3. Regional Invasive Species Program & Funding: Thanks to a new law signed by the Governor, it is illegal to move a motor boat from one lake or river to another without removing invasive species. However, only Lake George and Loon Lake have boat inspection and decontamination stations and programs. Local government leaders have joined with environmentalists in calling for a Park"�wide program.

4. Adirondack Park Agency Reforms: The December report by the Governor’s team on priorities is silent on the Adirondack Park Agency (APA), charged with broad oversight powers for the six-­million acre Park. A dedicated team of commissioners and staff need resources, new tools, and clearer policy guidance to better protect the clean water, wildlife habitat, wild forest character, and wilderness of the Park while also helping Adirondack communities be sustainable and vibrant. Science based updates could better protect the Park’s wildest and most remote and sensitive lands from backcountry sprawl.

5. Increase in Funding for APA staff and Dept. of Environmental Conservation (DEC) Forest Rangers and Environmental Scientists: Both agencies are suffering from budget cuts that forced staff reductions of close to 20 percent during the recession. The Park Agency needs replacement personnel to assist local governments and project applicants. The DEC needs staff to protect and manage public lands.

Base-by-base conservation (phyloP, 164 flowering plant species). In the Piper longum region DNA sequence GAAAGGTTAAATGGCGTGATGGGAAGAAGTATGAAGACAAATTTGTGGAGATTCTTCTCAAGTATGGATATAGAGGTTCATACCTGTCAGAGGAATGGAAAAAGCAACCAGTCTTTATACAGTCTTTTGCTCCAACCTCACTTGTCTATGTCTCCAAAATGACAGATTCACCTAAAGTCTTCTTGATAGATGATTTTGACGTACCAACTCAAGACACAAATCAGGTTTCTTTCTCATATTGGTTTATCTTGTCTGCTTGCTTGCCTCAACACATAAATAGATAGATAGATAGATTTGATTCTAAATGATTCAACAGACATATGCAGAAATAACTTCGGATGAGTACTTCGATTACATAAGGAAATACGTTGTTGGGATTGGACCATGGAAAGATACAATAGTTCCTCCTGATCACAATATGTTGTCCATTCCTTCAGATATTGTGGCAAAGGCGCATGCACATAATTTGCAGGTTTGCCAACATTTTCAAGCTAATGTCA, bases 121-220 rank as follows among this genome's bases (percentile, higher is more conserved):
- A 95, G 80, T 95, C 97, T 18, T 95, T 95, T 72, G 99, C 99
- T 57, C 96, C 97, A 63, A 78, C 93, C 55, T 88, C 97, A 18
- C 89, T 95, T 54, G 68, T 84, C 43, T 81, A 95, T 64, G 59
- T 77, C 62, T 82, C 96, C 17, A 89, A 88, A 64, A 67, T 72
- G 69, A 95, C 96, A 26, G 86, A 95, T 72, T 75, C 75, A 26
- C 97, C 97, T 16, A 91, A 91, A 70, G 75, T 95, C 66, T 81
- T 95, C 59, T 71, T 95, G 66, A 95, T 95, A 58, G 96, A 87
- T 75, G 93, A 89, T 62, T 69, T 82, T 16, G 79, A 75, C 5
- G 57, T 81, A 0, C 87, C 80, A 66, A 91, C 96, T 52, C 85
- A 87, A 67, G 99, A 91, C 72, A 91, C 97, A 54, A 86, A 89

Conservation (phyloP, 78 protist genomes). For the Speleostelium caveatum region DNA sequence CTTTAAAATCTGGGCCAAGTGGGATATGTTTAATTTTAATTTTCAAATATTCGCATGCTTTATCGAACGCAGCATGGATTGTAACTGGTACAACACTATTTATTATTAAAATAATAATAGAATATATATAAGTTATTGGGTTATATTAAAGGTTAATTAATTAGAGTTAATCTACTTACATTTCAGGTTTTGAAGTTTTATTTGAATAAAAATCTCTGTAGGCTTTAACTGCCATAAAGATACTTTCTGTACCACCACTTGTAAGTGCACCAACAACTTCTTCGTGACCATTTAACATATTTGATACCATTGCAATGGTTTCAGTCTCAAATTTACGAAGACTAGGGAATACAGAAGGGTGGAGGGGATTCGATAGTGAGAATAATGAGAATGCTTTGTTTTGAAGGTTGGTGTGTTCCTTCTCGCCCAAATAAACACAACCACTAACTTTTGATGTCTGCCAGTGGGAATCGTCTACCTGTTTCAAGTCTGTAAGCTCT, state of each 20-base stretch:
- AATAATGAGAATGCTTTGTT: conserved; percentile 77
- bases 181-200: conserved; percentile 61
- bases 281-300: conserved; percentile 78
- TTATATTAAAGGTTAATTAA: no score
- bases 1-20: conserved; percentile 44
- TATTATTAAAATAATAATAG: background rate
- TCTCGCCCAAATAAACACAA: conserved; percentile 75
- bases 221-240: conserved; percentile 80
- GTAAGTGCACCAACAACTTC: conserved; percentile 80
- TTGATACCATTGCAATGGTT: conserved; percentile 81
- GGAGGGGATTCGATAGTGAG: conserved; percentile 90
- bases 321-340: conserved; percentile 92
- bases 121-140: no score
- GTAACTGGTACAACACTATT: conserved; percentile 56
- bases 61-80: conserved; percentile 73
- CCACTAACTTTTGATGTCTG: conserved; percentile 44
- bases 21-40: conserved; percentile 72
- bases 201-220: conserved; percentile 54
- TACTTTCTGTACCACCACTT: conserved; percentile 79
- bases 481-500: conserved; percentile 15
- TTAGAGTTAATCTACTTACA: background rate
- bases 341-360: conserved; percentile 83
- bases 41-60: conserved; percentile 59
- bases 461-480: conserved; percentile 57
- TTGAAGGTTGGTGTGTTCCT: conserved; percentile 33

6. Rail Road Safety Oil Trains: The Cuomo team issued a report noting improvements in the safety of some oil trains moving through the state. Community leaders, local emergency response officials and those concerned about clean water and wildlife are not satisfied. More still needs to be done.

This is a unique time in the more than hundred year history of the largest Park in the contiguous United States. In Albany, dysfunction, late budgets and deficits have been replaced by improved government function, on"�time budgets and surplus. The Adirondack Council has given a “thumbs up” to some Cuomo actions in the last year, while giving others a “thumbs down” in our 2014 State of the Park report.